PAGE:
images from top: Earliest surviving portrait of Richard III c. 1520, Society of Antiquaries of London; Kevin Spacey, Ian McKellan, Laurence Olivier, Steve Weingartner, Antony Sher as Richard III; Richard III wax figure portrait by Hiroshi Sugimoto; the Princes in the Tower by John Everett Millais 1878; descendant of Richard III's eldest sister swabbed for DNA to positively identify the bones just discovered.


Guess who's coming to dinner

skull and Level
Skull and Level, a spectacular memento mori from Pompeii, 1st century, Naples Museum.
This and the skeletons below are thought to be emblema, the central panels of decorative mosaic flooring
found in Roman dining rooms.

An interpretation of the Skull and Level is animated at the very beginning of the opening credits
to HBO's Rome from a few years ago

know thyself mosaic
skeleton with scythe, the inscription "gnothi seauton"— know thyself—is in Greek.
Roman, circa 1st century.
Interestingly, the skeleton reclines very much like a Roman dinner guest.
carpe diem mosaic, naples museum
skeleton with wine jugs, Naples Museum — a two-for-one carpe diem and memento mori.
Love this guy.
restored fragment of unswept floor from Aquileia. image: mosaico ravenna
More mosaics, more unswept floor:
The previous post introduced the asaroton or unswept floor decoration that cropped up periodically in ancient Roman dining rooms. The debris-strewn look— trompe l'oeil
mosaic food scraps, fish heads and the occasional animal gnawing on banquet remnants— remained a popular conceit for centuries. Explaining this motif as a sort of display of wealth (as it commonly seems to be in my cursory investigations) seems rather facile to me. If bourgeois ostentation is the goal why not simply create a mosaic larder heaped with edible riches that guests can trample on their way in to eating even more bounty?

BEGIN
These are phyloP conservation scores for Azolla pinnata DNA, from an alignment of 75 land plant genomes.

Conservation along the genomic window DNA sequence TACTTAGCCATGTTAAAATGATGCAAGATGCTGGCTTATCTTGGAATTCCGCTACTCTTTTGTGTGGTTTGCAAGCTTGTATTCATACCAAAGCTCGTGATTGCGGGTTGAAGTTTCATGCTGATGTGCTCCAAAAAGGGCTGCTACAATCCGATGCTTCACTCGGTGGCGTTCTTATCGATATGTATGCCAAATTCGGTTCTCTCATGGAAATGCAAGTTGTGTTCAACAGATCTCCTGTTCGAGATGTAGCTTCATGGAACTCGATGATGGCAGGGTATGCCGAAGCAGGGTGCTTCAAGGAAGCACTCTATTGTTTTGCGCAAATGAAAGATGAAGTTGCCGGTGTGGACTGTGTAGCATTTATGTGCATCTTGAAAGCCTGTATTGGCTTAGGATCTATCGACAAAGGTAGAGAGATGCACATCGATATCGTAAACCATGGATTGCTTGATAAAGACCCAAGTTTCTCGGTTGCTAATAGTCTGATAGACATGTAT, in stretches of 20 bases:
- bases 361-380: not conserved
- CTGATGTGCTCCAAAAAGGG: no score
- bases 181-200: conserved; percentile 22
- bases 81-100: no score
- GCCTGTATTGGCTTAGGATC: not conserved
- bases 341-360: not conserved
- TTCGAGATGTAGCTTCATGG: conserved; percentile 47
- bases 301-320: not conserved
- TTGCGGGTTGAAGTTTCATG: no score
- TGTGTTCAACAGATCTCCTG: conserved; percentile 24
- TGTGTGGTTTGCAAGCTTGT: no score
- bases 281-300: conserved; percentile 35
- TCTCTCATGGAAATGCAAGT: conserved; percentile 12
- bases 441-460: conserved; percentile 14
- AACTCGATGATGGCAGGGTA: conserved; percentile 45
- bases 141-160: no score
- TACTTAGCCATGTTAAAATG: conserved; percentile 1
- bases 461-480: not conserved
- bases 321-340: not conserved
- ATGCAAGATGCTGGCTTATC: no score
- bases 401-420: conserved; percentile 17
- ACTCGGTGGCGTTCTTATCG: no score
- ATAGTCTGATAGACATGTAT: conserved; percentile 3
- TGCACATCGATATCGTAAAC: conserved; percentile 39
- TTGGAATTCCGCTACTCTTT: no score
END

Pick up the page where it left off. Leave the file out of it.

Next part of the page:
A reader, Mosaicos La Pasera, commented:
I recall reading about the unswept floors in an article that explained the remnants of food on the floor represented and offering to the ancestors within the household.
There may be the germ of something there. I read somewhere about the GREEKS who didnt sweep crumbs because they were "offerings" for the fallen (heroes/warriors). Also there was a type of Roman slave whose specific task was to sweep the food detritus on the floor, but I cant now find reference to it. Perhaps the asaroton was a way of venerating ancestors, fallen heroes and the like without, you know, making the place reek. Although I have yet to find a backstory that rings true on this, one thing is certain—the Ancients definitely had a way with wit and whimsy. 

Memento mori: Another, mordant, take on Roman home decor: the memento mori. The term of course refers to that broad theme of art which crossed many genres, the purpose of which was to nag people "remember you will die." I associated the motif more with the self-denying, bummer obsession of medieval to early 19th century Christianity, but evidently it turns up rather jauntily in pagan times. These mosaics are thought to be the emblema or central panels from decorative flooring in Roman dining rooms.

The "Skull and Level" at top is absolutely riveting both in its look as well as complexity of symbolism. As described on the web site of the Institute and Museum of the History of Science in Florence:
....its naturalistic depiction of a skull and the tools of a mason, expresses allegorically the transience of life and the impending nature of death. It is the libella, the level, from which hangs the plumb-line—the instrument that serves to control the levelling of a construction- that symbolises all equality. From its ends hang in perfect equilibrium the symbols of power: the sceptre and royal purple on the left, and on the right, the sack and the stick, symbols of poverty...
Note that the skull sits atop a wheel (of Fortune!) and a butterfly, signifying the soul...
---> WOW. //

Also, take a look at an early post of mine on memento mori in fashion advertising.